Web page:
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Home Articles Dodgy Cyprus property deals made Hatton millions

Dodgy Cyprus property deals made Hatton millions

DEREK Hatton has been called every name under the sun. Spiv, wideboy, scally and chancer were just a few hurled at the firebrand Trotskyist when he tweaked the tail of Margaret Thatcher’s government, becoming almost as famous as the Prime Minister herself.

A quarter of a century ago, the Armani-suited Left-winger with the Beatles accent seemed to spend every minute on television denouncing Mrs T (as well as Old Labour) from his Left-wing soap box as a leading light of the Militant Tendency group that dominated Liverpool Council in the Eighties.

The end result was that his belligerence made the Labour Party unelectable. In 1986, he was expelled from the party and forced to walk the plank as deputy leader of the city which he had almost bankrupted.

After his dramatic fall, few were surprised at what happened next. Raids by the police at the modest 1920s semi where he lived with his wife, Shirley, and their four children seemed to confirm the suspicions of his enemies (of which there were many) that he had been lining his well-cut trouser pockets while building 5,000 extra council houses on Merseyside.

A subsequent court case alleged that he had tried to defraud the council over corrupt land deals – although it eventually foundered through lack of evidence.

And that was the last most people heard of Degsy – as he is still remembered by Liverpudlians.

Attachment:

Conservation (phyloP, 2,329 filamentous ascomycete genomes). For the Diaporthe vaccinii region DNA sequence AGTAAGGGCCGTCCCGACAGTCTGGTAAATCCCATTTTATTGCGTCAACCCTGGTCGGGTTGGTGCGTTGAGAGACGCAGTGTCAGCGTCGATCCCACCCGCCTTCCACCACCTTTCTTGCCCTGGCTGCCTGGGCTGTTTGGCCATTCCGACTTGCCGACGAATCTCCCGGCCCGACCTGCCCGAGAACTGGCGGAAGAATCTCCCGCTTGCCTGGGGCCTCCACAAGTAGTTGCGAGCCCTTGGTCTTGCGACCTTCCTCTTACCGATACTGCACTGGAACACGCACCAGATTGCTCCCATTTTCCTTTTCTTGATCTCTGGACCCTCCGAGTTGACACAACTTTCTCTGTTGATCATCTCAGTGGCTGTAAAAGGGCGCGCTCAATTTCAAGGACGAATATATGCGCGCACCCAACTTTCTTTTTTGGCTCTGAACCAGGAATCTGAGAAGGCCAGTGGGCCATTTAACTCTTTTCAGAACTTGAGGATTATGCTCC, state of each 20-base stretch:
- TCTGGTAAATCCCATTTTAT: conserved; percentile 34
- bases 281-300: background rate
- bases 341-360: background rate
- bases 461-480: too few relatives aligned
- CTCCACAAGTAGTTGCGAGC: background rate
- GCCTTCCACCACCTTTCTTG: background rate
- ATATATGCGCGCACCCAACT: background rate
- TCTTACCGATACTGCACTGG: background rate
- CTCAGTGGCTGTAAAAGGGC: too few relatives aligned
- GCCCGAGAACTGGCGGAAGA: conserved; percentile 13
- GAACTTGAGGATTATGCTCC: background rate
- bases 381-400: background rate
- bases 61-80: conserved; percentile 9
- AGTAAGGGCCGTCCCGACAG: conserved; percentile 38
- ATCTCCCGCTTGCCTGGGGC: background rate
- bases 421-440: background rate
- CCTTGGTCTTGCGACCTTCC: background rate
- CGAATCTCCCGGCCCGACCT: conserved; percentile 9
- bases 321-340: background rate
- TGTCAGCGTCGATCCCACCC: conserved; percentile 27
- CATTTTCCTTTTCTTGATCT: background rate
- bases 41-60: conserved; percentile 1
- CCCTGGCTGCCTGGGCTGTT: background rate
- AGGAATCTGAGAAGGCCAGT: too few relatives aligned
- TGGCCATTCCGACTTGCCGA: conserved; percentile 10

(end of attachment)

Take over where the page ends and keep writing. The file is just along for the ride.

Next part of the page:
Yet this week he resurfaced when, out of the blue, Hatton attacked the now ailing Baroness Thatcher and – in the crudest terms – said she should have been aborted before she was born. Lord Tebbit (Thatcher’s friend and one-time political ally) called him a ‘low-grade slob‘.

Just why Hatton chose this moment to make those remarks is unclear. But certainly, the interview he gave to a small newspaper in Cyprus, where he spends much of his time and has copious business interests, propelled him back into the headlines.

Hatton, 61 today, is back in the news – just as he always liked it.

Asked by the Cyprus Mail if he really meant what he said about Thatcher, he proclaimed: ‘You can quote me on that word for word. In fact, I would like that.

‘She, more than anybody, destroyed the world we knew in England and created a situation which actually produced the financial problems we have now. She is responsible for the current mess.

So how does this affect our Degsy? Could it be that the credit crunch is hitting this former Trot who always said money was of no interest to him?

For today he is both a capitalist and a multi-millionaire. He may no longer have the Jaguar XJ6 which he used to drive like a pearly king through the streets of impoverished Liverpool. Now it’s a £60,000 Range Rover on his gravel drive.

And instead of the Liverpool semi, there is a £1.5million Mediterranean villa with an interior designed in sleek black-and-white.

Outside is an immense infinity swimming pool and a granite barbecue, with a view to die for over the blue sea and mountains of Cyprus.

Since he was ousted from politics 24 years ago, Hatton has tried his hand (often successfully) as a male model, a radio host, PR man, after-dinner speaker and chairman of his son’s website company, which the Hattons sold a few years ago to a national newspaper group for the best part of £6 million.

Now Hatton – chirpily looking a decade younger than his years and a self-confessed lover of Botox, which he uses to smooth out a line on his forehead – has other ‘irons in the fire’.

Divorced from Shirley in 2005, he and his 30-year-old girlfriend-cum-business-partner, Danielle Maxton, spend half the year in Cyprus and the rest in a rather grand apartment deep in the WAG country of Bowden, Cheshire.

He has a property company called Morpheus Investments – set up with friends five years ago – and makes his living (by all accounts, a very lucrative one) selling Cypriot apartments, villas and penthouses to English customers.